Boost Oxygen: What Happened After Shark Tank

Boost Oxygen: What Happened After Shark Tank

Rob Neuner established Boost Oxygen, a supplemental oxygen provider, in 2007 after noticing canned oxygen’s popularity among European consumers. Canned oxygen provides an energy boost, so he started using it both when he was combating jet lag and during triathlon competitions.

Given the popularity of canned oxygen in other markets, Rob and his business partner Mike Grice appear on Shark Tank in Season 11 to seek help with retail expansion. Their ask is $1 million for 5% equity in the company [1].

When the sharks on Shark Tank heard about Boost Oxygen, they were intrigued. The product is a can of oxygen that you can drink to help with physical activity and athletic performance. The sharks were interested in the business because it was a new way to market oxygen, which is something that everyone needs. After the show aired, Boost Oxygen saw a surge in sales and interest from potential investors.

What Is Boost Oxygen?

After witnessing the success of canned oxygen in European markets, Rob Neuner decided to launch his own company focused on supplementary oxygen, Boost Oxygen [2].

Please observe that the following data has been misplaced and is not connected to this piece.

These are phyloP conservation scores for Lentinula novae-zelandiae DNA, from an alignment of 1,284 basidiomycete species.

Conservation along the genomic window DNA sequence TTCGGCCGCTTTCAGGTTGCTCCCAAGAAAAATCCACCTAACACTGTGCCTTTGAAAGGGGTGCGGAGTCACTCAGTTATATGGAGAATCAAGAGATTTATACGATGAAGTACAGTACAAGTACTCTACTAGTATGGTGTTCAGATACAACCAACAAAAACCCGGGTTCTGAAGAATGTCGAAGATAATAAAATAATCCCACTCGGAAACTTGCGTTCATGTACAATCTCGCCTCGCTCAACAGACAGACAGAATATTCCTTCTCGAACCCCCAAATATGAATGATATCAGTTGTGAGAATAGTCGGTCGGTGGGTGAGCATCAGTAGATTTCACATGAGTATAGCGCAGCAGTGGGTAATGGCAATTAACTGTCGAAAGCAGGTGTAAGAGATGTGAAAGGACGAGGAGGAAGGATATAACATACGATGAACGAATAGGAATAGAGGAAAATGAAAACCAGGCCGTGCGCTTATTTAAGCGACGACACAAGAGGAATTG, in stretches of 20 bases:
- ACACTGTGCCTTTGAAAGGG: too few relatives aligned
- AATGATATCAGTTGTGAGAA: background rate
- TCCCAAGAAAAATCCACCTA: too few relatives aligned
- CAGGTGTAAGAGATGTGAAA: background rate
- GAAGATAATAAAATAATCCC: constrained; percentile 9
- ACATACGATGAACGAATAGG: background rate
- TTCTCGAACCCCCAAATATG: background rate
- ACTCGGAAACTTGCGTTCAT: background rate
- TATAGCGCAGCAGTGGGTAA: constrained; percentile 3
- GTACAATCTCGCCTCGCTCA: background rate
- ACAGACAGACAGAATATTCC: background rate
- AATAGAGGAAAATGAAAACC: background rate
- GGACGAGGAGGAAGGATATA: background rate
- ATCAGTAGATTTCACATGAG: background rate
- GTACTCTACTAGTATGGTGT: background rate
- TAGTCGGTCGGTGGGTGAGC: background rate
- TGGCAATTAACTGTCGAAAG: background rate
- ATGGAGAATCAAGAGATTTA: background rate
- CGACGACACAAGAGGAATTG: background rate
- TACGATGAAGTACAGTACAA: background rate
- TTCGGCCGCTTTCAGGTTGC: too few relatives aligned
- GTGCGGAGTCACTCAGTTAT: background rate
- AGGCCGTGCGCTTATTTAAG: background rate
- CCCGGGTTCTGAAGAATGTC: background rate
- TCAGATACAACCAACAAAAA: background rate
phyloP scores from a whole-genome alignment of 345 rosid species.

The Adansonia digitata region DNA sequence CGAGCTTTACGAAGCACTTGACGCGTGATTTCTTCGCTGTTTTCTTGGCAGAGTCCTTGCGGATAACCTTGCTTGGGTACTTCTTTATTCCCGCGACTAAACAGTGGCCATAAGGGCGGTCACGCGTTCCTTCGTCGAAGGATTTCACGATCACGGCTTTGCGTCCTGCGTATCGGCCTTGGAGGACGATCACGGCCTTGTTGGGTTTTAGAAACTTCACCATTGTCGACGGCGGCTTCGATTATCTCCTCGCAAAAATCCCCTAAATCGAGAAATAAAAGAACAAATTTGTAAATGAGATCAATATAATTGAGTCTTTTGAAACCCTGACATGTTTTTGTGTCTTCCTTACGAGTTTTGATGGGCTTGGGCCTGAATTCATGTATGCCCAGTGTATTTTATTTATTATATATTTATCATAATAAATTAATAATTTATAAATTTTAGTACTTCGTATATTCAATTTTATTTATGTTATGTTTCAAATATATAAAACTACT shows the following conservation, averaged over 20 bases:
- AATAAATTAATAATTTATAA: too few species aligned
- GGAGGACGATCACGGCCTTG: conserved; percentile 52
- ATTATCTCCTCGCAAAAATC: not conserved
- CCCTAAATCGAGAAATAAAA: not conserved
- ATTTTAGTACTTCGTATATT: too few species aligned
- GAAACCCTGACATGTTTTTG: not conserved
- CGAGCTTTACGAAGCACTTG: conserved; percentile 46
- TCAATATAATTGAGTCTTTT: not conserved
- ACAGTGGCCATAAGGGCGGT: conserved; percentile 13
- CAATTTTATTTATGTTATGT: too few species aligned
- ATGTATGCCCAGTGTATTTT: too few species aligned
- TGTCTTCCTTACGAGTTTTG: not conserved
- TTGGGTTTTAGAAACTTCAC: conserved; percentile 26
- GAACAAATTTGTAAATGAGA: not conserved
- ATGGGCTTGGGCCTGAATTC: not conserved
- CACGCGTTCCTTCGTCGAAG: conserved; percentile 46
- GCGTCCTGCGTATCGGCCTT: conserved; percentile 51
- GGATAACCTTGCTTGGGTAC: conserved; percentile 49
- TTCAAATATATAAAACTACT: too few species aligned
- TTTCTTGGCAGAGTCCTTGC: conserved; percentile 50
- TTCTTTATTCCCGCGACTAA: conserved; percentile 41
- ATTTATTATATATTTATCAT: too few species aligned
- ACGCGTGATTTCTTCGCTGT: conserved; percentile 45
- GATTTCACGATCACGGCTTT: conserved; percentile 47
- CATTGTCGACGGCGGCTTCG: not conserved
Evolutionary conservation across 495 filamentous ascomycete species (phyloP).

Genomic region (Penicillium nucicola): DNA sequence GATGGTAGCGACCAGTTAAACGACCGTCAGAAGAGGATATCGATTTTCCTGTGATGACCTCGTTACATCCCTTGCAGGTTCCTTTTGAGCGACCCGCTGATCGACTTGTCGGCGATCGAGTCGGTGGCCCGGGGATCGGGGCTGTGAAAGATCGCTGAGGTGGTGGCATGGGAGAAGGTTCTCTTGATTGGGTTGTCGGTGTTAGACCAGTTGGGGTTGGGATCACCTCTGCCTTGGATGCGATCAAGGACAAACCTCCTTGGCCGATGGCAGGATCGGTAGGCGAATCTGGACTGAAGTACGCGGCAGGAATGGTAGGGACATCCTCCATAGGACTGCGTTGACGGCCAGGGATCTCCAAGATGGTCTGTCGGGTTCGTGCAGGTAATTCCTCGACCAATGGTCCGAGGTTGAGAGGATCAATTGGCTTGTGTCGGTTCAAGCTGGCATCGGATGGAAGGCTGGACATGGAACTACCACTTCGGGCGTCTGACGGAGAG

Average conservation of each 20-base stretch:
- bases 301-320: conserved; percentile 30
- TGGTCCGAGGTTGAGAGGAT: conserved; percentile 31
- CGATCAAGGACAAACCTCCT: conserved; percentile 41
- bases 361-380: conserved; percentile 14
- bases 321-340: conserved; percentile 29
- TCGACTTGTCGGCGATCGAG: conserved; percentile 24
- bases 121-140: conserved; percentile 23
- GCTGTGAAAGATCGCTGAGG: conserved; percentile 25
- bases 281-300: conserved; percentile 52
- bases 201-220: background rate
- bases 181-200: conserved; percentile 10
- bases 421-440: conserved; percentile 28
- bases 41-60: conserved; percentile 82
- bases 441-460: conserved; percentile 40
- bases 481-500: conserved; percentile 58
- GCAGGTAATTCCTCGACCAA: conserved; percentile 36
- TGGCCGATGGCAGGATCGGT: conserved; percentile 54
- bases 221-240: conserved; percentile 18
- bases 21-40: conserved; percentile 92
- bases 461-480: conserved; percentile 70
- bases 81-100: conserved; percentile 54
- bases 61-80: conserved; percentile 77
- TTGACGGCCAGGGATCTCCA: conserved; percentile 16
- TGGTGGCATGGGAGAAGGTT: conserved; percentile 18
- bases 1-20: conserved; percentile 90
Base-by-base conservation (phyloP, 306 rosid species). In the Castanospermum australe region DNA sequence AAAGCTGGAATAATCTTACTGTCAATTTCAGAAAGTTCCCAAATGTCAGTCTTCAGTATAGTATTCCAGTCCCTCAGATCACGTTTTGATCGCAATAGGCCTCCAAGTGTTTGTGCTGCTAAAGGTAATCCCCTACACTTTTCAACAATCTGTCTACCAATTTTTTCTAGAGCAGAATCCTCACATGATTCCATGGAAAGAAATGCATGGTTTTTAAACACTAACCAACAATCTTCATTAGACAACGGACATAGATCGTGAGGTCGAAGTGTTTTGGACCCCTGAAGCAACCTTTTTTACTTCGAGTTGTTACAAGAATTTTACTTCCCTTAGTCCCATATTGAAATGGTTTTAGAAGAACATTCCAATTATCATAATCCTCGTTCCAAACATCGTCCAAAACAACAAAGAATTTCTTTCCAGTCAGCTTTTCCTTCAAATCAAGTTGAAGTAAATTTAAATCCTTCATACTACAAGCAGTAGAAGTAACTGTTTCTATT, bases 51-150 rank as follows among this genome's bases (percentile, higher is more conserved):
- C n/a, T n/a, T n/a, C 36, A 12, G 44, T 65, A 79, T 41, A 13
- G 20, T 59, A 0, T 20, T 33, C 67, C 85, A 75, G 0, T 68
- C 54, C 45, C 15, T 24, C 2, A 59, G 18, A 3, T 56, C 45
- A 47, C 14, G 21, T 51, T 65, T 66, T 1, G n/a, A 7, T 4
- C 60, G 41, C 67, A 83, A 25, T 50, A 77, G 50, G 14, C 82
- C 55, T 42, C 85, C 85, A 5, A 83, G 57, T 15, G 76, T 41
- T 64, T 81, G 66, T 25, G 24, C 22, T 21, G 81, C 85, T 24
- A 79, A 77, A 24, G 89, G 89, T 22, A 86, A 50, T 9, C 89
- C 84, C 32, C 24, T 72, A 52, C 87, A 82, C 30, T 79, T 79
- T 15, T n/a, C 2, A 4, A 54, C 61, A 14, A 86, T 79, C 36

He started using canned oxygen to help with his regular jet lag and as an energy boost while he was racing in triathlons out of curiosity. He then noticed that others might find this helpful too and decided to market it in the United States under the Boost label – which soon became the world’s best-selling canned oxygen brand.

There are several fringe health advantages of breathing oxygen. It offers many of the same benefits as an energy drink but without caffeine or sugar. Boost Oxygen is “aviator-grade” oxygen that improves cellular metabolism. Cells require oxygen and, if your body doesn’t get enough of it, cell function slows down and you feel sluggish.

What Is Boost Oxygen?

Pros of Boost Oxygen

  • Refreshes instantaneously;
  • Provides a sudden supply of pure oxygen to the body;
  • Helps to increase energy and motivation while working out;
  • After a hard workout, this device reduces the time it takes to catch your breath [3];

Cons of Boost Oxygen

  • Expensive;
  • If you have a skinny face, the integrated mask will not fit snugly;

Who is Boost Oxygen For?

Whether your stamina needs a pick-me-up on your hike or you’re dealing with difficulty breathing, Boost Oxygen can help. If air pollution is rampant where you live, this product can also offer relief.

Additionally, amateur footballers, athletes, senior citizens, people visiting high-altitude locations, and more have found a use for Boost Oxygen.